The editors of the Gallup Pull have taken a long, hard look at the Republican’s new Presidential nominee Mitt Romney and find a mixed bag as he prepares to deliver what many predict will be the speech of his political life at the Republican convention tonight in Tampa. Two key findings: his likability is up somewhat but it still could be a factor that could cost him the election — which makes his speech even more important.
Soon-to-be-Republican presidential nominee Mitt Romney is about as well-liked as he has been during the presidential campaign, with 48% of Americans holding a favorable view of him and 46% an unfavorable view. His image was only slightly more positive in May — about the time he clinched the Republican nomination. As recently as mid-July, significantly more Americans viewed him unfavorably than favorably.
Romney’s improved image could benefit him as he takes the stage at the Republican National Convention Thursday night. However, Romney still gets a lower favorability rating than President Barack Obama, 53% to 48%, in the latest USA Today/Gallup poll, conducted Aug. 20-22. While this gap is down from his double-digit favorability deficits against Obama at times over the past year, any deficit in favorability could be an obstacle to victory for Romney, and thus will be important for him to try to rectify via this week’s convention or during the fall campaign.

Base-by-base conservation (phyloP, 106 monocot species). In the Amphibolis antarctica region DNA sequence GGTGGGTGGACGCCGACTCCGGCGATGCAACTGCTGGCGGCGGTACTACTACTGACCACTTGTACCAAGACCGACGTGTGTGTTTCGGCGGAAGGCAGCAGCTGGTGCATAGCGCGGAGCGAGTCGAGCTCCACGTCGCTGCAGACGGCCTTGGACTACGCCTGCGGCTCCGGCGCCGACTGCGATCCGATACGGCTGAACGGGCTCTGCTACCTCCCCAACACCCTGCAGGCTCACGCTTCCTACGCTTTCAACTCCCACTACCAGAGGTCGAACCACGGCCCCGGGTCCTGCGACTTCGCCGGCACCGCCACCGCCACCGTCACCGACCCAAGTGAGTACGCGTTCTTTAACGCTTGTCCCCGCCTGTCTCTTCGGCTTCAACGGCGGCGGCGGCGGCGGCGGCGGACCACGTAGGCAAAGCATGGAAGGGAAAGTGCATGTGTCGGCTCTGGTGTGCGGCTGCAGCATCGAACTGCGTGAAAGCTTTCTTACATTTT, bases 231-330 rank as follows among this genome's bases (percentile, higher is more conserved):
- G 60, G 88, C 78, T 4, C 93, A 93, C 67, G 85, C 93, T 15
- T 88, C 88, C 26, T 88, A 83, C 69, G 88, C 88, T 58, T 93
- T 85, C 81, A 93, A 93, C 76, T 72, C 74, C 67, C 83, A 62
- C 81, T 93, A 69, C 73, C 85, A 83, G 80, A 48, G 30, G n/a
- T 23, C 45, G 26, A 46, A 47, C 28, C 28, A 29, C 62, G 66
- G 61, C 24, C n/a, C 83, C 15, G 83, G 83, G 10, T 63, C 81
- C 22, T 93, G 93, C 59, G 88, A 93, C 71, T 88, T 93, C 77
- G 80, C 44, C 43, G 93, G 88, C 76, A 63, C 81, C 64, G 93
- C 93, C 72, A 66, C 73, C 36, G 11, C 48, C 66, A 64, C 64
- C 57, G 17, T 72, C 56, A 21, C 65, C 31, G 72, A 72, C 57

Some other findings:
Gallup’s bottom line:
As Romney prepares to make his GOP presidential nomination acceptance speech Thursday night at the Republican National Convention in Tampa, a review of the public’s attitudes toward the former Massachusetts governor demonstrates a wide range of strengths and weaknesses that he takes into the convention phase of the campaign. Romney clearly comes up short against Obama in terms of his personal image, including views of the two candidates’ “likability” and overall favorable ratings. On the other hand, Romney has a clear edge as the candidate better able to handle the economy — Americans’ consensus choice as the most important problem facing the country.
All in all, despite these differences, the two candidates headed into the conventions neck-and-neck in Gallup’s trial heat tracking. According to historical patterns, Romney can expect to see a bounce from his convention this week, as should Obama from his convention next week. Thus, the key statistic will be the two candidates’ standing when the dust from the conventions settles in mid-September.
In other words: a closely fought race. And if independent voters are looking upon all the partisan anger and what several independent voters in several states have characterized to me as “political craziness,” in the words of the late Al Jolson and the late Ronald Reagan: “You ain’t seen nothing yet.”
Here’s Pollster’s graph showing the results of 247 shows. It shows Romney on the ascent and Obama on the descent: